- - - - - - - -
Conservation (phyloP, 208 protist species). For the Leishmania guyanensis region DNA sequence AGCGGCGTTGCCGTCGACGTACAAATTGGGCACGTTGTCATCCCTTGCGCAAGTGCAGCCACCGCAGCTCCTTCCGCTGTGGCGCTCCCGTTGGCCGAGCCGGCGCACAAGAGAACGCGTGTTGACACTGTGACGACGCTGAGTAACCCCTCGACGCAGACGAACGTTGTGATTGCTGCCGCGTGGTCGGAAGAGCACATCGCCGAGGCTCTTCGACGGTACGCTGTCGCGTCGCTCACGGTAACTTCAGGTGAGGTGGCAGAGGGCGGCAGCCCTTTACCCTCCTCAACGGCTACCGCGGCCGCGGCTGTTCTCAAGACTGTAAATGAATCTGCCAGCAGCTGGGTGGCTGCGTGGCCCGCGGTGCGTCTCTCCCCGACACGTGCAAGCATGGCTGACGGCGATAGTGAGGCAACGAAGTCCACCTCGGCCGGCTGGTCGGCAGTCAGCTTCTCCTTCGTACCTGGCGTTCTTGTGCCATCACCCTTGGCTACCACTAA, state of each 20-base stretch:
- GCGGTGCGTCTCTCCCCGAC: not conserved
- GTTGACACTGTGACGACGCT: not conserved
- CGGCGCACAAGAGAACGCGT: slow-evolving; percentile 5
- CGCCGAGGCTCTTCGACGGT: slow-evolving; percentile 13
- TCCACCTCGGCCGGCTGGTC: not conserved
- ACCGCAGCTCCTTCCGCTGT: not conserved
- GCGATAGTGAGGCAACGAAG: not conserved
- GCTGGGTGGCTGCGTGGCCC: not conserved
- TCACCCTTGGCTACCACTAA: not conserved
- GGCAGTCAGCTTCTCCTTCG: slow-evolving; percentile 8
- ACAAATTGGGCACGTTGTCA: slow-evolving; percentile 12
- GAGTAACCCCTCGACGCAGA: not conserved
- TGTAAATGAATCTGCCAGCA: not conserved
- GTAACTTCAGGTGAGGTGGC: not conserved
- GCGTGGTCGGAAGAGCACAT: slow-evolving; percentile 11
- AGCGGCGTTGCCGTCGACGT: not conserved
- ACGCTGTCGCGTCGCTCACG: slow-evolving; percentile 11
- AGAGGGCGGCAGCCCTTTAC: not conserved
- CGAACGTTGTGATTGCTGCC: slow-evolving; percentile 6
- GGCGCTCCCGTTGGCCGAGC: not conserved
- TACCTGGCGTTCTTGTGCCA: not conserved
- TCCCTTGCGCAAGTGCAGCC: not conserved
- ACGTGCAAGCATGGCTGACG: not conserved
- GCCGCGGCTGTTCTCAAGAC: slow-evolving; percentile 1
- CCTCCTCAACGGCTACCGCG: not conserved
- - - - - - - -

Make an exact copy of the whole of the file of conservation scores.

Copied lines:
Conservation (phyloP, 208 protist species). For the Leishmania guyanensis region DNA sequence AGCGGCGTTGCCGTCGACGTACAAATTGGGCACGTTGTCATCCCTTGCGCAAGTGCAGCCACCGCAGCTCCTTCCGCTGTGGCGCTCCCGTTGGCCGAGCCGGCGCACAAGAGAACGCGTGTTGACACTGTGACGACGCTGAGTAACCCCTCGACGCAGACGAACGTTGTGATTGCTGCCGCGTGGTCGGAAGAGCACATCGCCGAGGCTCTTCGACGGTACGCTGTCGCGTCGCTCACGGTAACTTCAGGTGAGGTGGCAGAGGGCGGCAGCCCTTTACCCTCCTCAACGGCTACCGCGGCCGCGGCTGTTCTCAAGACTGTAAATGAATCTGCCAGCAGCTGGGTGGCTGCGTGGCCCGCGGTGCGTCTCTCCCCGACACGTGCAAGCATGGCTGACGGCGATAGTGAGGCAACGAAGTCCACCTCGGCCGGCTGGTCGGCAGTCAGCTTCTCCTTCGTACCTGGCGTTCTTGTGCCATCACCCTTGGCTACCACTAA, state of each 20-base stretch:
- GCGGTGCGTCTCTCCCCGAC: not conserved
- GTTGACACTGTGACGACGCT: not conserved
- CGGCGCACAAGAGAACGCGT: slow-evolving; percentile 5
- CGCCGAGGCTCTTCGACGGT: slow-evolving; percentile 13
- TCCACCTCGGCCGGCTGGTC: not conserved
- ACCGCAGCTCCTTCCGCTGT: not conserved
- GCGATAGTGAGGCAACGAAG: not conserved
- GCTGGGTGGCTGCGTGGCCC: not conserved
- TCACCCTTGGCTACCACTAA: not conserved
- GGCAGTCAGCTTCTCCTTCG: slow-evolving; percentile 8
- ACAAATTGGGCACGTTGTCA: slow-evolving; percentile 12
- GAGTAACCCCTCGACGCAGA: not conserved
- TGTAAATGAATCTGCCAGCA: not conserved
- GTAACTTCAGGTGAGGTGGC: not conserved
- GCGTGGTCGGAAGAGCACAT: slow-evolving; percentile 11
- AGCGGCGTTGCCGTCGACGT: not conserved
- ACGCTGTCGCGTCGCTCACG: slow-evolving; percentile 11
- AGAGGGCGGCAGCCCTTTAC: not conserved
- CGAACGTTGTGATTGCTGCC: slow-evolving; percentile 6
- GGCGCTCCCGTTGGCCGAGC: not conserved
- TACCTGGCGTTCTTGTGCCA: not conserved
- TCCCTTGCGCAAGTGCAGCC: not conserved
- ACGTGCAAGCATGGCTGACG: not conserved
- GCCGCGGCTGTTCTCAAGAC: slow-evolving; percentile 1
- CCTCCTCAACGGCTACCGCG: not conserved